In the described case, ECG performed during the chest pain phase showed new-onset LBBB. After treatment and symptomatic improvement of the patient’s pulmonary edema, discharge planning was considered. Repeat ECG showed resolution of the LBBB, but also revealed new T-wave changes consistent with Wellens’ syndrome. Coronary angiography was performed demonstrating a critical mid-LAD lesion and a stent was deployed. During outpatient follow-up, routine ECGs documented normalization of T-waves after a period of 4 months post-revascularization.
To our knowledge, there are limited reports of Wellens’ syndrome presenting with new-onset LBBB. 5 In addition, there is no previously known duration of time until T-wave normalization after revascularization. We demonstrate here that T-wave abnormalities can persist for months even after revascularization. The mechanism for the delayed T-wave resolution is not exactly clear to us and may need further investigation. Overall, our case sheds light on a unique variant of Wellens’ syndrome that could have been missed, leading to tragic outcomes.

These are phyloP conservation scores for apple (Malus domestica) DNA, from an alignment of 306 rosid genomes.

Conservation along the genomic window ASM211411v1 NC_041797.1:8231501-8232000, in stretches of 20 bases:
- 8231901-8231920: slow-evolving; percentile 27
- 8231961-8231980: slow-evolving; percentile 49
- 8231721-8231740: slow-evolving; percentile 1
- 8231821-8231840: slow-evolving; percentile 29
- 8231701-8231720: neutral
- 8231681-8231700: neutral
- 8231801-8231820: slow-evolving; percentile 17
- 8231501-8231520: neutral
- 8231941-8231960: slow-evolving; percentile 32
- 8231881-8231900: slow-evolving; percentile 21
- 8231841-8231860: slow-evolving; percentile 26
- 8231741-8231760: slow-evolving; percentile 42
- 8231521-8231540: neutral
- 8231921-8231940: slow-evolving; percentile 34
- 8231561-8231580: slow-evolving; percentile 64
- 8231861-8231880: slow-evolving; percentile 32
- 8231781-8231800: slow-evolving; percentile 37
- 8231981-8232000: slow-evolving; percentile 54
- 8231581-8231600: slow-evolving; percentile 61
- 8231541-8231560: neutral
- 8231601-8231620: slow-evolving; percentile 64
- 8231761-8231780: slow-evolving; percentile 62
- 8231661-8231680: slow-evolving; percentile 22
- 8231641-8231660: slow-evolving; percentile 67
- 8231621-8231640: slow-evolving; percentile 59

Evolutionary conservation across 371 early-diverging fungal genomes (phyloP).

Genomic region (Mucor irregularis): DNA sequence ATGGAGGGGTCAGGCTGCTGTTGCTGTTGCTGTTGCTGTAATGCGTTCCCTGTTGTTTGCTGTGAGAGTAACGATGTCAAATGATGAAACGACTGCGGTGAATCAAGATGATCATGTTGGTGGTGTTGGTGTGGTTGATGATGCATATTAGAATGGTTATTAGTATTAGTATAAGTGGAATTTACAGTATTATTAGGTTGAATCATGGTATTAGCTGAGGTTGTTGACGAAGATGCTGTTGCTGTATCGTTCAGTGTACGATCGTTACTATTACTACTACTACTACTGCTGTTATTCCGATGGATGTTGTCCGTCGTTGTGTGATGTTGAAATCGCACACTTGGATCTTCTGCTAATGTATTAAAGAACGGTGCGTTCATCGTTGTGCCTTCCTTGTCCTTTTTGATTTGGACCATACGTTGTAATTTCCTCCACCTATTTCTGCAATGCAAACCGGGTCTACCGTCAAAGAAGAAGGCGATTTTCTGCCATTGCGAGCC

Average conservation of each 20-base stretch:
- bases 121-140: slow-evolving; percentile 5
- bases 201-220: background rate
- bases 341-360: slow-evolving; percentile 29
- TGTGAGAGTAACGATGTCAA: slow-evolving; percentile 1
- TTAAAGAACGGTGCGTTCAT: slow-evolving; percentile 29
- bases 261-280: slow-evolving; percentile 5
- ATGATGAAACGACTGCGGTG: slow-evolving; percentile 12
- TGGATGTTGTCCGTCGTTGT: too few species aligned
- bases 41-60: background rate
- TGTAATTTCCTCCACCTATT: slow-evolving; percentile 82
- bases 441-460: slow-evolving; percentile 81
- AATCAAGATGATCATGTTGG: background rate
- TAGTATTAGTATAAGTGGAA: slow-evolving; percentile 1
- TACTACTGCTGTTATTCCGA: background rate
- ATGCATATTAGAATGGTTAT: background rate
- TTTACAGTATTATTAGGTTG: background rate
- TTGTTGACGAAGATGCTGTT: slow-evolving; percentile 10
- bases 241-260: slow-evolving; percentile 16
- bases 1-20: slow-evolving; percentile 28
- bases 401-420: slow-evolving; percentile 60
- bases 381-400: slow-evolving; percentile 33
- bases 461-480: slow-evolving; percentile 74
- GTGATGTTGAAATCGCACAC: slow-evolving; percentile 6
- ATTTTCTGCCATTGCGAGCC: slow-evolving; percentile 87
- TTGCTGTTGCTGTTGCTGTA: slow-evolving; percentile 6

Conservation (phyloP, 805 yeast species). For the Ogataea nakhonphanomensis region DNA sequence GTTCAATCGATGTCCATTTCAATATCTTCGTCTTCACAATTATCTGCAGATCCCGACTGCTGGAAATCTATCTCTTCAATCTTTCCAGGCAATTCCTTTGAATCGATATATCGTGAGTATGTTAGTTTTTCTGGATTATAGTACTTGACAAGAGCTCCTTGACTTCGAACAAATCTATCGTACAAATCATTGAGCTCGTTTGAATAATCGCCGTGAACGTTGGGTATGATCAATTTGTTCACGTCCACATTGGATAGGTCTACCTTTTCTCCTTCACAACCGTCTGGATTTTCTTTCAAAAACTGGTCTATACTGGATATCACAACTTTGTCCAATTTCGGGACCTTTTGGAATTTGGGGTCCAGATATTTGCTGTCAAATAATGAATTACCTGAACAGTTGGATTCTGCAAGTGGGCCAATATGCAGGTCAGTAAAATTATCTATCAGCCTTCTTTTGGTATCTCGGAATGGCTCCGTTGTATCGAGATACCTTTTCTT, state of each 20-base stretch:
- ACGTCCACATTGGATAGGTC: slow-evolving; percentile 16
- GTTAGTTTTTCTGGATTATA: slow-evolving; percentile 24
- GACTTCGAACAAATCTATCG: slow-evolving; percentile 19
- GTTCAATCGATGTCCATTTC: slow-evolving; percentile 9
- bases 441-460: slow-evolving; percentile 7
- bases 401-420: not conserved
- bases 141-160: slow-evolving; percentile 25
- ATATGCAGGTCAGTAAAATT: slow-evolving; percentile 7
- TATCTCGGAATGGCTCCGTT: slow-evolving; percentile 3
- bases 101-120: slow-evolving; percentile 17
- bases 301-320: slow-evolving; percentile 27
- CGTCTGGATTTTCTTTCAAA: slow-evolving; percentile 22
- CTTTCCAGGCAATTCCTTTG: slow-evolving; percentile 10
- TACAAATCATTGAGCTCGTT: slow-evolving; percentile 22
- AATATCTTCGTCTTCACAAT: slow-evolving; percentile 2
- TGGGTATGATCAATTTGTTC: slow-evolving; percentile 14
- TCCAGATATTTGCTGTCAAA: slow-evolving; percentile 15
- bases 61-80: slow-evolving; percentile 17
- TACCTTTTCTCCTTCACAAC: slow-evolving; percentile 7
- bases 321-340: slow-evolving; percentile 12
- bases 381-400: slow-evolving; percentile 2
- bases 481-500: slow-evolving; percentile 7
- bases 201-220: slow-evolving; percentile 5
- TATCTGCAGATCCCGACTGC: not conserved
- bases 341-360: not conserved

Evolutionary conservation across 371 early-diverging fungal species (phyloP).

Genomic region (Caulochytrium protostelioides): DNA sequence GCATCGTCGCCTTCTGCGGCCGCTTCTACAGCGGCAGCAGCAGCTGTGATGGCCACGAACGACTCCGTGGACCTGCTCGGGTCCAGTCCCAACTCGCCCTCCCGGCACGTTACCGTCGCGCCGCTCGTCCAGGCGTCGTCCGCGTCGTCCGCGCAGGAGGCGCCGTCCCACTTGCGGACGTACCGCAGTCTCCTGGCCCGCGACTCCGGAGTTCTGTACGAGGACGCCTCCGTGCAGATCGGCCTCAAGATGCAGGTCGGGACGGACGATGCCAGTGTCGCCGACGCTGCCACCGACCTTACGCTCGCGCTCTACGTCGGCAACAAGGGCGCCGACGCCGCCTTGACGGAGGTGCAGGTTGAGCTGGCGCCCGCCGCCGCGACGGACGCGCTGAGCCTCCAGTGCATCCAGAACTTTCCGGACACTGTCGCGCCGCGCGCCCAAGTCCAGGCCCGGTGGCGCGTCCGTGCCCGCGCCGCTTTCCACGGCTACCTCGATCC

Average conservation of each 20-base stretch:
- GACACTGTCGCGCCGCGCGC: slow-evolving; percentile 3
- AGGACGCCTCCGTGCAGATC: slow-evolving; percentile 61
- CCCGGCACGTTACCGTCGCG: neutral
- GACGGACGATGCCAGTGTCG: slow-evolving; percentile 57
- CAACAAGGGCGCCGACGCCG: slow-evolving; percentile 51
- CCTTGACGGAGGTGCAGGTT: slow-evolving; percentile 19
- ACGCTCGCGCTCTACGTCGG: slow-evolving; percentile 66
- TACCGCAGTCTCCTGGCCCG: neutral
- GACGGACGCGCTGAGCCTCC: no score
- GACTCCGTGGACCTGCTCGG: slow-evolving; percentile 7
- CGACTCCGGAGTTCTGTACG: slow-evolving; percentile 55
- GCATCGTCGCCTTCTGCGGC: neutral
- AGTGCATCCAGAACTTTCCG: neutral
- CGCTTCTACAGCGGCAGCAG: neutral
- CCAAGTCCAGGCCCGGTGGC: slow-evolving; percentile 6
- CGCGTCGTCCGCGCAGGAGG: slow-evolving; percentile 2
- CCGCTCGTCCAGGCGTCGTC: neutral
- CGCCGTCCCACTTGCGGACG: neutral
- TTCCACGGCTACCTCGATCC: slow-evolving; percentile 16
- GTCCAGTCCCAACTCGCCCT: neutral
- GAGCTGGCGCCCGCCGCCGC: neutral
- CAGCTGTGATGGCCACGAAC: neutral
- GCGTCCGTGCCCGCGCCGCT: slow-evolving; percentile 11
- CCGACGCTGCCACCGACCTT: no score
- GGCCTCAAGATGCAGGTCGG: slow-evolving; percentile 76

The ECG pattern of Wellens’ syndrome is well established in the medical community. Failure to recognize this syndrome when present can lead to deleterious outcomes –whether by inadequate therapy or inappropriate stress testing. Our case illustrates a unique variant of Wellens’ syndrome with an initial ECG presentation of new-onset LBBB in the presence of pulmonary edema. If not diagnosed properly in this case, treatment would have been inadequate, and as symptoms resolved the patient may have been discharged only to have an adverse outcome at a later time. Additionally, we documented the persistence of T-wave abnormality for the duration of 4 months post-revascularization.